COVID hospitalization rises in New York, but not as sharply as case count

PHOTOGRAPHER:

File Photo

ALBANY — New York surpassed 12,000 people hospitalized with COVID, and with 55,000 new infections confirmed on what is typically the slowest day of the week for lab results, the hospital census is likely to go higher.

But state Department of Health data released Monday also contain some bright spots: 

A much smaller percentage of COVID-infected people are winding up in the hospital so far this winter than in last winter’s surge. The number of hospitalizations on Sunday was 42% higher than Jan 9, 2021, but the number of new positive tests in the first nine days of this year was 371% higher.

Also, the high number of COVID-positive hospital patients statewide is diluted by the fact that 42% of them were admitted to the hospital for reasons other than COVID symptoms.

How much higher the hospital census rises likely depends on the longevity and severity of the omicron variant, because hospitalization lags behind infection: During the winter surge a year ago, new infections peaked in New York on Jan. 7 and hospitalizations peaked Jan. 19. 

Health officials are hoping omicron is both quicker to dissipate and less severe in its effects than previous variants seen in the two-year-old pandemic.

The issue is pressing, as hospitals are short-staffed and crowded. To preserve bed capacity, 40 of the state’s roughly 200 hospitals (including all Mohawk Valley hospitals) currently are barred from performing non-urgent surgeries. 

Here’s a look at how local regions and the state as a whole are faring amid the winter 2022 surge.

CAPITAL REGION

The Capital Region is seeing far more infections but fewer hospitalizations and deaths so far in 2022 than at the start of 2021.

For the first nine days of this year:

  • 21,671 new infections were lab-confirmed in the eight-county Capital Region, equal to roughly 2% of the region’s population. This compares with 8,416 in the same nine days of 2021.
  • 55 deaths were blamed on COVID, compared with 92 a year ago.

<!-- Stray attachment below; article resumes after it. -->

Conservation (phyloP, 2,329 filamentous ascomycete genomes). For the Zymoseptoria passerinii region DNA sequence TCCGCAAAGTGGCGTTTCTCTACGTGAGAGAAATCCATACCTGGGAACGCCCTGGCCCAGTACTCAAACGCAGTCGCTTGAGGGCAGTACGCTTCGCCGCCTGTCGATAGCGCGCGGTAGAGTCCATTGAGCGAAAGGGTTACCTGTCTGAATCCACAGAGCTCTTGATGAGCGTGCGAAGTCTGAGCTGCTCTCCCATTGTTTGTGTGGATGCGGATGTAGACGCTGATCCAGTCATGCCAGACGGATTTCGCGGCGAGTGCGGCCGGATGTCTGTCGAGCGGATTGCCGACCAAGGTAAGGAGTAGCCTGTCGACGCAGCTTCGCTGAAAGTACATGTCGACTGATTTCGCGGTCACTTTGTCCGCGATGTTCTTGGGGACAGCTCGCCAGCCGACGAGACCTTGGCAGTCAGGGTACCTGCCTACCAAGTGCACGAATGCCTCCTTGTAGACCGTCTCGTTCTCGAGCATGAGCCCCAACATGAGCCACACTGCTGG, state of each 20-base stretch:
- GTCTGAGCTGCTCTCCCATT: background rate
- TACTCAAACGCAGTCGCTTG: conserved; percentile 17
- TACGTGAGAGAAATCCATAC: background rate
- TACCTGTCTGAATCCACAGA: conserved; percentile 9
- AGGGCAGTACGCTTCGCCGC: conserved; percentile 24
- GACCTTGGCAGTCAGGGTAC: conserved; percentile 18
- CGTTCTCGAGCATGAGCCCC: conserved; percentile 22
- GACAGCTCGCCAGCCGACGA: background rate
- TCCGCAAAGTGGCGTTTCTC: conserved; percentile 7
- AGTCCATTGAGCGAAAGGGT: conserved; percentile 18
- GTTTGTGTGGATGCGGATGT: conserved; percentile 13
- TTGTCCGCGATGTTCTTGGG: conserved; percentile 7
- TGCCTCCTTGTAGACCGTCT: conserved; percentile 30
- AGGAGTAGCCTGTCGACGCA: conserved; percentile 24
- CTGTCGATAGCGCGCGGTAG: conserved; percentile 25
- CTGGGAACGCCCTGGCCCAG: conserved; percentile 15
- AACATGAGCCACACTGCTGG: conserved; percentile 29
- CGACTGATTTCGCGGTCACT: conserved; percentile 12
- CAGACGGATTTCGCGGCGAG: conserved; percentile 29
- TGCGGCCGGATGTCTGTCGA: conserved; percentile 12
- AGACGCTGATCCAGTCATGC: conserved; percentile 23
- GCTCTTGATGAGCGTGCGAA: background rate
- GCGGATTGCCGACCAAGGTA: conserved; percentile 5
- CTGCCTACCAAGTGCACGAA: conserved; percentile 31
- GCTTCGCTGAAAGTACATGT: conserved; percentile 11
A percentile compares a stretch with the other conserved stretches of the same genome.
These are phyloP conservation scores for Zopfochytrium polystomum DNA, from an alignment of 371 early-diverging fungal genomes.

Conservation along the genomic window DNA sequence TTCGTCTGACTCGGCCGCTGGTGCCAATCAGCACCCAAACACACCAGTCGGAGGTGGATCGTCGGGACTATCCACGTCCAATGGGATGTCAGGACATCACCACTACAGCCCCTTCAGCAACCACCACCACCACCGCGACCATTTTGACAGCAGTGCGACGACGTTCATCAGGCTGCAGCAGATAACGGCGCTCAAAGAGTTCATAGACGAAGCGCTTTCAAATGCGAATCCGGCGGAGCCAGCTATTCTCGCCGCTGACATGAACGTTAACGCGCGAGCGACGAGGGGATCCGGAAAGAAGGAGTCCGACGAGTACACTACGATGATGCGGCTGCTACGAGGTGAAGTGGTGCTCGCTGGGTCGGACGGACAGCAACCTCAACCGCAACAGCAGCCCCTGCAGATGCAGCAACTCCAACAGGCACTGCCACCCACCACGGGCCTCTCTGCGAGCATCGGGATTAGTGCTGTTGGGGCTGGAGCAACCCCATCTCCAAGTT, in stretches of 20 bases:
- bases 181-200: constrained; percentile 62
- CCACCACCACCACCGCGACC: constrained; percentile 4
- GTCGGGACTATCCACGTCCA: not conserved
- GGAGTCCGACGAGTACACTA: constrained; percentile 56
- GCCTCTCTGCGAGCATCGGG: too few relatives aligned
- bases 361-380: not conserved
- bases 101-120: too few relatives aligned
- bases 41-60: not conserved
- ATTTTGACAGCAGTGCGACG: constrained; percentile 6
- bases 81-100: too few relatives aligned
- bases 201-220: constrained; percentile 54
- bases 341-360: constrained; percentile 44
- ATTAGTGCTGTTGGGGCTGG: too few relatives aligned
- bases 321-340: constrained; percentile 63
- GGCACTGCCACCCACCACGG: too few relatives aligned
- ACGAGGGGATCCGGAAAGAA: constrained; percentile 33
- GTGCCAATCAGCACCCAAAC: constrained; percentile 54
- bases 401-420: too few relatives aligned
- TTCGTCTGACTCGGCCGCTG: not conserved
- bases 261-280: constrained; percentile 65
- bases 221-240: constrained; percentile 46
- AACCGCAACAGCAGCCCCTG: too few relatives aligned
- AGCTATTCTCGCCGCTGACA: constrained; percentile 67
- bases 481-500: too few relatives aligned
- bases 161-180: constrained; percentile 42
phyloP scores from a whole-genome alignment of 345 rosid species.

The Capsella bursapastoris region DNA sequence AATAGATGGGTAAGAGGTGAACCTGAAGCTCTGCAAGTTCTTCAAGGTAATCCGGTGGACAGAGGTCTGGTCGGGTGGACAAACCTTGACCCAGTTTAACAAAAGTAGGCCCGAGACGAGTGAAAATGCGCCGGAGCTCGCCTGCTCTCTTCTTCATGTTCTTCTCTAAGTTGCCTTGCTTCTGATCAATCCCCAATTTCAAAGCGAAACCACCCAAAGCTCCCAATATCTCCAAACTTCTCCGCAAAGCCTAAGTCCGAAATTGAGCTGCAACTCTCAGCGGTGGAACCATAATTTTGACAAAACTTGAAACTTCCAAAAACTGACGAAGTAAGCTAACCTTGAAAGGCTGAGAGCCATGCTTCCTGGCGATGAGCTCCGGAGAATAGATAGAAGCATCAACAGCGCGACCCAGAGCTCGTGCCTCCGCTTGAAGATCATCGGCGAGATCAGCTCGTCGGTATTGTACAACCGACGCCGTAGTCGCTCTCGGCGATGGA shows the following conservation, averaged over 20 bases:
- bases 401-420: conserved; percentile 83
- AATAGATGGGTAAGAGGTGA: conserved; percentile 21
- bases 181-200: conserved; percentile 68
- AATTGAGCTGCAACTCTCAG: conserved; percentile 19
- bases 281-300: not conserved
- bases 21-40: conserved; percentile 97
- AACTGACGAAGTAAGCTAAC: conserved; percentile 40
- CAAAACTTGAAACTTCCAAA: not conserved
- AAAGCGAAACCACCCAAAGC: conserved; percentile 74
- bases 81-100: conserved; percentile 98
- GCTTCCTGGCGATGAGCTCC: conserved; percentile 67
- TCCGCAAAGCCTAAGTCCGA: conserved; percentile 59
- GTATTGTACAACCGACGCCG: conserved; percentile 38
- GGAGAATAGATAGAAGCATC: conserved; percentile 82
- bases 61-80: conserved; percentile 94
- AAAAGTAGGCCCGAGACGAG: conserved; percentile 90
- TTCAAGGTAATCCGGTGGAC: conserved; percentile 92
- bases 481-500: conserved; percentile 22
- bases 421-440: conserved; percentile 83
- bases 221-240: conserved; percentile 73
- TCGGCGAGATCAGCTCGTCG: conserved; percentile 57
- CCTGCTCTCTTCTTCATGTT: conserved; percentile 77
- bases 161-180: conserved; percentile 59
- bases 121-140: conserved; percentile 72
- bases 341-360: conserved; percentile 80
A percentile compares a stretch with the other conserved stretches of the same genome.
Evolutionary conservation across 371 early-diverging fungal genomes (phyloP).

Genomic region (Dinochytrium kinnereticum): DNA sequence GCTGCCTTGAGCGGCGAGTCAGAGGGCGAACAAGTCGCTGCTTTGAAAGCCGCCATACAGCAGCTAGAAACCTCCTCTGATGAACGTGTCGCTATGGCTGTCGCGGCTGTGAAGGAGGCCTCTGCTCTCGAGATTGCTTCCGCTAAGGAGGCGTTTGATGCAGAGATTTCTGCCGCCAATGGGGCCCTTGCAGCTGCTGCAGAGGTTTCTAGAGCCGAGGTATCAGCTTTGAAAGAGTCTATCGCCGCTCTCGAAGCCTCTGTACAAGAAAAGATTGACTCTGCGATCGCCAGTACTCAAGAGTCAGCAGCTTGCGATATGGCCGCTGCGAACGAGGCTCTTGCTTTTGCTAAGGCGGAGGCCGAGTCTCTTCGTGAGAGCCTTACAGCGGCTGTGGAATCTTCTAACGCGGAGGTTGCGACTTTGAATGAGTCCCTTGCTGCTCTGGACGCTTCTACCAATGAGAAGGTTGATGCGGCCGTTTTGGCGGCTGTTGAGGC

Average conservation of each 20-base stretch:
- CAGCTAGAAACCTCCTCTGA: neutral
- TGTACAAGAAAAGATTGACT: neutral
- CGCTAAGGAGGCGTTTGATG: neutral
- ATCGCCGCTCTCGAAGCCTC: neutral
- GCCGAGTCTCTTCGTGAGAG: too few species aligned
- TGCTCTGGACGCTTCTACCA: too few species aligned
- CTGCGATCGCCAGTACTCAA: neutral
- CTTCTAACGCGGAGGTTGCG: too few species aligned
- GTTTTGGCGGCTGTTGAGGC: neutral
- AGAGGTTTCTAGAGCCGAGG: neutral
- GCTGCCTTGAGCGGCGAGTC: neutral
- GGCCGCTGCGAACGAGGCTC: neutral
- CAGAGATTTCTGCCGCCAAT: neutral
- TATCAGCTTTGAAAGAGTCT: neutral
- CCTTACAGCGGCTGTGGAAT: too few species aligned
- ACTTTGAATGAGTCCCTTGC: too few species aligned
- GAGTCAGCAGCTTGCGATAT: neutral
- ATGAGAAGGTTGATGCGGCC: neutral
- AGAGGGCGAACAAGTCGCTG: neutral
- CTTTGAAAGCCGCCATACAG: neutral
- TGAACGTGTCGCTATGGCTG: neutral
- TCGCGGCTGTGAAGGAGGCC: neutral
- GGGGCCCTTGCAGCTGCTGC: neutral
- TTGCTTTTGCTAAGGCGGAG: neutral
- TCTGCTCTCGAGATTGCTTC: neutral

• The number of COVID-positive patients in local hospitals rose from 271 to 362; there were 505 on Jan 9, 2021.
  • On Jan. 9, 2022, hospitals counted 11 patients younger than 20 years old, compared with just three a year earlier.
  • And 76% of current COVID-positive patients were admitted because of COVID symptoms, the highest percentage of any region in the state.

MOHAWK VALLEY 

The Mohawk Valley is seeing far more infections but substantially fewer hospitalizations and deaths so far in 2022 than it was at the start of 2021.

For the first nine days of this year:

  • 8,001 new infections were lab-confirmed in the six-county region, equal to roughly 1.7% of the region’s population. This compares with 4,489 in the same nine days of 2021.
  • 21 deaths were blamed on COVID, compared with 86 a year earlier.
  • The number of COVID-positive patients in local hospitals rose from 128 to 141; there were 299 on Jan. 9, 2021.
  • On Jan. 9, 2022, hospitals counted two patients younger than 20 years old.
  • And 66% of current COVID-positive patients were admitted because of COVID symptoms.

STATEWIDE

Statewide statistics are weighted by New York City and its three closest suburban counties. They are home to more than half the state’s population and are suffering a greater impact from COVID so far this winter than other regions of the state.

For the first nine days of this year across the state:

  • 636,313 new infections were lab-confirmed in the 62 counties, equal to roughly 3.2% of the state’s population. This compares with 135,731 in the same nine days of 2021.
  • 1,124 deaths were blamed on COVID, compared with 1,464 a year earlier.
  • The number of COVID-positive patients in New York hospitals rose from 8,443 to 12,022; there were 8,484 on Jan. 9, 2021.
  • On Jan. 9, 2022, hospitals reported 353 patients younger than 20 years old; this compares with 55 a year ago. 
  • And 58% of current COVID-positive patients were admitted because of COVID symptoms.
By John Cropley

Leave a Reply